Silent retreats

2016 6 22 June Mears DriedgerJune Mears Driedger is a spiritual director and retreat leader in Lansing, Michigan. She is also editor of Leader magazine, published by MennoMedia. June is a member of the Mennonite Spiritual Directors Network.

The road sign into The Hermitage property in Three Rivers, Michigan, says, “Begin to drive slowly.” It is a safety request, but it is also a sign of what is to come while I stay at the prayer retreat facility.

My desire is to slow down, to stop pushing, to cease striving. My desire is to pray, to listen, to quiet my inner noise.

Often, when I first arrive at The Hermitage, I go to the library and check out several books that I foolishly think I am going to read during my retreat. It is a frenetic reading, quickly trying to grab information to enable me to find the inner peace and quiet I need and want. Rather than simply getting quiet, I skim the books and continue to feel restless and fidgety.

After a few hours of my arrival, I begin to relax. It is like I have an inner coil that has been over-wound and the coil begins to ease the tension. I allow my shoulders to drop and become conscious of my breathing, inhaling deeper.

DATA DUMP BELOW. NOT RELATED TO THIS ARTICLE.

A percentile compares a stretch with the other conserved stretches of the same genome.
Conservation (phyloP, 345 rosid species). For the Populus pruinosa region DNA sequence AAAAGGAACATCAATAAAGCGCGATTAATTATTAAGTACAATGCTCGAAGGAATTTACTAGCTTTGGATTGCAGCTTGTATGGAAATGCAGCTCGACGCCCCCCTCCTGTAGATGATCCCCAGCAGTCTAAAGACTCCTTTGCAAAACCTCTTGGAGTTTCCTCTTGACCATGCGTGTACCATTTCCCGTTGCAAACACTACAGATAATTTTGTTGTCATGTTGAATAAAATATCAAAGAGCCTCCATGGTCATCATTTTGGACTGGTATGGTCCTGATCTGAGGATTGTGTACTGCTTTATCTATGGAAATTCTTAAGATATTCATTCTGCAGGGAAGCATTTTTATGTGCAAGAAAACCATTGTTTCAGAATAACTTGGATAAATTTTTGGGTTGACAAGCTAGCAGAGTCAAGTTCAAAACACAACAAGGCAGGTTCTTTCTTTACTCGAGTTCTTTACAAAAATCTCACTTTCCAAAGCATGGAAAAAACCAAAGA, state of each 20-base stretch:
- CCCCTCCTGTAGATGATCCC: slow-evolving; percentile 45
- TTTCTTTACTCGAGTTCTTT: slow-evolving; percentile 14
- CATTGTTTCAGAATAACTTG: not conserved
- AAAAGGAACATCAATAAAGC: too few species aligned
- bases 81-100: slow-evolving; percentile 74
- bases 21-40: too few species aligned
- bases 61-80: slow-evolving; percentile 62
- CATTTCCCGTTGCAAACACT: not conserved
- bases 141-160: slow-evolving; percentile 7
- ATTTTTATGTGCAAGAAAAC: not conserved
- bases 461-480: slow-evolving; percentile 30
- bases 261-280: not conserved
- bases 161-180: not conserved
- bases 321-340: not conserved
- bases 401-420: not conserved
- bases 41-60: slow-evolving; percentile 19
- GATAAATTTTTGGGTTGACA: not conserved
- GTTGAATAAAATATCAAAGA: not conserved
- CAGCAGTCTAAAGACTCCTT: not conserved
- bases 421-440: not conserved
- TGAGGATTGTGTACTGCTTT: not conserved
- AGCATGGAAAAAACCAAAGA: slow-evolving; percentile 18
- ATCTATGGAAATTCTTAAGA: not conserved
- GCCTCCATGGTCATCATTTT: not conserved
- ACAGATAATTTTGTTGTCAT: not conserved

The silence of The Hermitage begins to seep into me as I am distracted only by the wind and the birds. I grow quiet and enter into a deep silence.

Prayer undergirds life at The Hermitage — silent prayers, meal prayers, communal prayers. The mission statement for The Hermitage is, “Creating an environment of attentiveness to God,” and this is my primary purpose as well. I want to be attentive to God. To see God in the beauty of the landscape and to see God’s loving face in the faces of staff. My favorite activity while on retreat is the daily morning prayers with the staff and other guests. Although we come from different locales and denominations, we join together to pray, confess, affirm, intercede and bless. The Holy Spirit moves in us and amongst us as pray.

I become more attentive to God and begin to write prayers in my journal. Or, I begin to pray what is known as the Jesus Prayer —“Lord Jesus Christ, son of God, have mercy on me, a sinner.” Or, if I am trying to discern a decision, I might write about the decision in a spirit of prayer, asking God to reveal to me which way to go. I resist demanding a quick answer to my prayers as I do when I am anxious and frantic. Instead, I can be with God waiting quietly, like sitting alongside loved ones, waiting for God to speak.

When I am in deep prayer, I can let God be God and me be me. When I am in prayer, I am my truest self with God.

The sign on the road out of The Hermitage says, “Return Slowly.” Again, it is a safety message as one can’t easily see down the road to turn on to. But it is also a message to live intentionally in deep prayer.